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Posted on March 12, 2015 2:52 am
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udapum
udapum
Reps: 101
Dress code
Recently, the girls in a middle school have started wearing thick black headbands to school. As part of our school dress code, bandannas are not allowed to be worn in anyway at school, however, as these were not bandannas, they were permitted. Then, boys started wearing the headbands as well. They would often share with the girls but some of them had their own headbands. Our principal made an announcement on the morning news that boys would no longer be permitted to wear these headbands and even showed an example. He also sent an email to the teachers asking them to enforce this new rule. The majority of the boys complied, but a few are wondering why girls were still allowed to wear the headbands and boys were not, suggesting that it was discrimination. How would you justify this policy to your students?
 
     
     
 
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Solution 1
Posted March 12, 2015 5:41 pm

buZage
buZage
Reps: 100
I would tell the boys that these headbands are purchased in the aisle with female hair accessories. I would tell them that according to school policy, this is something that female students are allowed to wear, but they are not allowed to wear them. If they continue to question the school's decision, relate it to dresses. Female students are allowed to wear skirts and dresses, but male students are not. If the male students still feel strongly about the topic, you might suggest that they write the principal a letter explaining why they want to wear them to school and asking why they cannot wear them. As an educator, I honestly do not see a problem with male students wearing a headband (especially if they have the long hair that is constantly in their eyes), but if it is going to cause classroom disruptions, I would have them respectfully ask for details from the person who put the policy in place.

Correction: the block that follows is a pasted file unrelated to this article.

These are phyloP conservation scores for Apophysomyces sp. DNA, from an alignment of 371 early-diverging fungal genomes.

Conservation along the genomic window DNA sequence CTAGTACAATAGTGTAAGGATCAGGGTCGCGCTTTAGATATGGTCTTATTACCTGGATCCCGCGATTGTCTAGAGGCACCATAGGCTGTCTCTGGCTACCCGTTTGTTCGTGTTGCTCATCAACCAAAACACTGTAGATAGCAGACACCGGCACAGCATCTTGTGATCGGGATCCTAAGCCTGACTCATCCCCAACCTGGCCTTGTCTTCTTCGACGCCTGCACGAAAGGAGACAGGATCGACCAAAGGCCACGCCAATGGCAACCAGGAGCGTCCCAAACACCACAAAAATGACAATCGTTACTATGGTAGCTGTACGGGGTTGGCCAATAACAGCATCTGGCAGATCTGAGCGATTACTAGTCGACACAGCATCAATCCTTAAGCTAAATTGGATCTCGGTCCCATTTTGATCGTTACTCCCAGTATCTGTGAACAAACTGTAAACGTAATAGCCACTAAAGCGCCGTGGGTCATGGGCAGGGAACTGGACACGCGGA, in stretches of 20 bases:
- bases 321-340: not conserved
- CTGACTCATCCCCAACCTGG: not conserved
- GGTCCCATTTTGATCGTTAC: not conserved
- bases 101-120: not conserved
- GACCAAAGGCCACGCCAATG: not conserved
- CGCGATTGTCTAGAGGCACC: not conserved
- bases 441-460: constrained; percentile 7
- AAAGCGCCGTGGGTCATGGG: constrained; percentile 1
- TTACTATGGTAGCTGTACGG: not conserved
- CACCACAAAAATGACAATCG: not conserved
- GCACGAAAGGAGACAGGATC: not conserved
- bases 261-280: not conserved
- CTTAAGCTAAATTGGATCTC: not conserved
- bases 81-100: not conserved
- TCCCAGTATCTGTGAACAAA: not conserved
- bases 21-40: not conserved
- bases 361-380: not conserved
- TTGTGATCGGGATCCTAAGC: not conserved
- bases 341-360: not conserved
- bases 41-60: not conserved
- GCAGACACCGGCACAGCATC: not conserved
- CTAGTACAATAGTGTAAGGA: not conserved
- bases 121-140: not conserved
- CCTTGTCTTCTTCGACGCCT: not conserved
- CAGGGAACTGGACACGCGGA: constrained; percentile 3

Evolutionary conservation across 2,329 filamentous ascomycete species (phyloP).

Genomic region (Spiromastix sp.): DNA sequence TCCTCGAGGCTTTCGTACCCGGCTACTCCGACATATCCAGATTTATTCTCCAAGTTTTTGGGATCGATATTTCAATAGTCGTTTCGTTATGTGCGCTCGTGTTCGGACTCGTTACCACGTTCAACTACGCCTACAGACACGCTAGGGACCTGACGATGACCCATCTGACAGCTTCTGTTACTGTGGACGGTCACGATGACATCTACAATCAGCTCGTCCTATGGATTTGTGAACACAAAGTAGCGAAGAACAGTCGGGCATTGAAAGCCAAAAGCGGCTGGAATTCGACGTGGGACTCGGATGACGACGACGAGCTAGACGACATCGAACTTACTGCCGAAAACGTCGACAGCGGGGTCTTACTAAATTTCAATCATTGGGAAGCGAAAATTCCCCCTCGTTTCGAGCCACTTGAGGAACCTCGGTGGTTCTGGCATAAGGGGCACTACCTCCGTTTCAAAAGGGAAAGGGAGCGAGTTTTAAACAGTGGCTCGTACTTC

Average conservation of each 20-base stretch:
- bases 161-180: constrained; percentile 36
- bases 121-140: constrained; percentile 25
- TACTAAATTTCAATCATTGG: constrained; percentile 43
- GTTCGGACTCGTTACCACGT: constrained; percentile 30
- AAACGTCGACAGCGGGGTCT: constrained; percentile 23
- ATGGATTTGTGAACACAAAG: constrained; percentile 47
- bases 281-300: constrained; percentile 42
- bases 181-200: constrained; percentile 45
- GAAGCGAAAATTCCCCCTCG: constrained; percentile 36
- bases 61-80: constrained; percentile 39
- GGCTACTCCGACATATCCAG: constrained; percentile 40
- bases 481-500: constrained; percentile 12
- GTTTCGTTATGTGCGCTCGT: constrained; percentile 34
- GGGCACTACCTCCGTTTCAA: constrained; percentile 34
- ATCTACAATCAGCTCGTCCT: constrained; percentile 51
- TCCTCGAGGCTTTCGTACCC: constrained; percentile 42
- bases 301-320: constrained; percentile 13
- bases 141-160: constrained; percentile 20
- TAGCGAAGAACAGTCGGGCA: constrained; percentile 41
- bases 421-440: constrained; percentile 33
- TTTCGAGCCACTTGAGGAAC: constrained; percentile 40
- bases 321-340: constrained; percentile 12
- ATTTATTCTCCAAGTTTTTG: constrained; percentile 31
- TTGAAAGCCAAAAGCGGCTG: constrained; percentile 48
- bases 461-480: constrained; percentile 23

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Akeyla Peele
Akeyla Peele
Reps: 100
I found your solution to be well thought out and very helpful!
  Posted on: April 2, 2015 6:54 pm

Kristen OBryant
Kristen OBryant
Reps: 103
I would never tell a boy that he cannot wear something because it is purchased in the girls section. Either gender can wear items from any section of the store. It's personal preference.
  Posted on: October 22, 2016 3:56 am

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Solution 2
Posted March 14, 2015 4:19 am

uLubet
uLubet
Reps: 104
There are articles of clothing that can be worn by a girl or a boy. For this reason both the girls and boys should be allowed to wear the headbands or not allowed to wear the headbands. In other words, if the males cannot wear the headbands, the females cannot wear the headbands. The rules should be equal and not biased.
The students normally find a loop hole for the dress code. I have witnessed many students adding to and taking away from the dress code daily by the way they dress. There should always be a very detailed description of the proper attire for school. The details would assist in making the rules lucid.